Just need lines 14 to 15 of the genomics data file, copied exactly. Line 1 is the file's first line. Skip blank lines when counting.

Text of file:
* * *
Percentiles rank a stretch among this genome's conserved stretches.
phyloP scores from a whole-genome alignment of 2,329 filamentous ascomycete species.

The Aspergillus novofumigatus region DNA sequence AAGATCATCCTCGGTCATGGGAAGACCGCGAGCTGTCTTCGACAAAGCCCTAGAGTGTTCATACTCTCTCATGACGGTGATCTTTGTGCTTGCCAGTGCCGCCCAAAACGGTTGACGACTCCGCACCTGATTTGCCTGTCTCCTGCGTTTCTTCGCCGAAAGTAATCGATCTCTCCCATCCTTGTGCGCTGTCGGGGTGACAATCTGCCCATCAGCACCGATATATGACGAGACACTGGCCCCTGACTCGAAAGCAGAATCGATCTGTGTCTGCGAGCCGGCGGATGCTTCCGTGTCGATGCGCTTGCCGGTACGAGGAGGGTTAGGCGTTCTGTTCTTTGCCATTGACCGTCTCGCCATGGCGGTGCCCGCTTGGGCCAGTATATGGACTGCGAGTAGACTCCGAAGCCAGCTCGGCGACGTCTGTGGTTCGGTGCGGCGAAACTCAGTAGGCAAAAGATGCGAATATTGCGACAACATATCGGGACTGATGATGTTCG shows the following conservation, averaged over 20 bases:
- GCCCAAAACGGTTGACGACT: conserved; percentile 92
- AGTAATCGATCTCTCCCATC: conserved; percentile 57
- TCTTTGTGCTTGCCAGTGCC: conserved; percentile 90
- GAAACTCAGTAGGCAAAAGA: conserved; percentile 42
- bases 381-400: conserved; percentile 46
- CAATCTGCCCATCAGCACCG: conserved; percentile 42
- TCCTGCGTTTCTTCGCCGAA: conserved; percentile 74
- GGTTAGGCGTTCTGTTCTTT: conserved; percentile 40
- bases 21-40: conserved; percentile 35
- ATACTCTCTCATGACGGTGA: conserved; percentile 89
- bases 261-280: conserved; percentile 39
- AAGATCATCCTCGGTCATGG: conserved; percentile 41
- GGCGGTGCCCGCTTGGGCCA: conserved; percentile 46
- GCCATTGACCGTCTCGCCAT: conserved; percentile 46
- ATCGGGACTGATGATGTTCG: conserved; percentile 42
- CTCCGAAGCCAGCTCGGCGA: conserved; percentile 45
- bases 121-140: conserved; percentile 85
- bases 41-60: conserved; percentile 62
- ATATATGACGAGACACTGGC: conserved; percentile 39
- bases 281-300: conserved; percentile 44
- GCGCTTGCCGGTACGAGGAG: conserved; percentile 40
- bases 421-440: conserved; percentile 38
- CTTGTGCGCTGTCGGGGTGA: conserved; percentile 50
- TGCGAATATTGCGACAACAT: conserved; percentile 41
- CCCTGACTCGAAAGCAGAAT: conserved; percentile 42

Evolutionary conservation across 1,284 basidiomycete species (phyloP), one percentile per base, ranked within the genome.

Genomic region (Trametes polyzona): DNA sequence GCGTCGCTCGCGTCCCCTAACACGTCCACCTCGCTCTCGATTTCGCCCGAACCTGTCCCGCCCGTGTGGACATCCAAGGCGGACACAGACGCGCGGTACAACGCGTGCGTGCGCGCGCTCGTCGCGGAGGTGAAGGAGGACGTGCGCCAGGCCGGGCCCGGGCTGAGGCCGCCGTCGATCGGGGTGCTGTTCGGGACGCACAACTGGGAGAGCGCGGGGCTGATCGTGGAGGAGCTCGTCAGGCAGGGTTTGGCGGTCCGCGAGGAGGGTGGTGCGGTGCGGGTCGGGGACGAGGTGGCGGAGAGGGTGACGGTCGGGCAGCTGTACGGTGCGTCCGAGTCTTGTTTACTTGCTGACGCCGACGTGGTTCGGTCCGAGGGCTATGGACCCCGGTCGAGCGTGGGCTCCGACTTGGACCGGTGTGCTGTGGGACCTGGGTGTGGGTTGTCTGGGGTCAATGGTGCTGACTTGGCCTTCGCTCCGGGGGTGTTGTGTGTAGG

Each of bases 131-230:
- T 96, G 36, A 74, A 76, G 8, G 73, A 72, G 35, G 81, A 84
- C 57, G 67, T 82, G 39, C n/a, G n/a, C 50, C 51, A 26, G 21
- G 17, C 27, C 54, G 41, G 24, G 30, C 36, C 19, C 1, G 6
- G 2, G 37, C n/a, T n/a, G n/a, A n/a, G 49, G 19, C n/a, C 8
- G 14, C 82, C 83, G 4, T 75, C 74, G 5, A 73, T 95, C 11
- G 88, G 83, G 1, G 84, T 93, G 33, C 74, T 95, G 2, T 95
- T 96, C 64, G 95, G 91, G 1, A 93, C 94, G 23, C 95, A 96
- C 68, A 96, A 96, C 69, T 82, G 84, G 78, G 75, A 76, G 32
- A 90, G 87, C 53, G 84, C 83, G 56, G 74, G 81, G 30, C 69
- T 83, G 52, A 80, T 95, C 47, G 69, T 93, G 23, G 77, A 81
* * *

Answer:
- bases 261-280: conserved; percentile 39
- AAGATCATCCTCGGTCATGG: conserved; percentile 41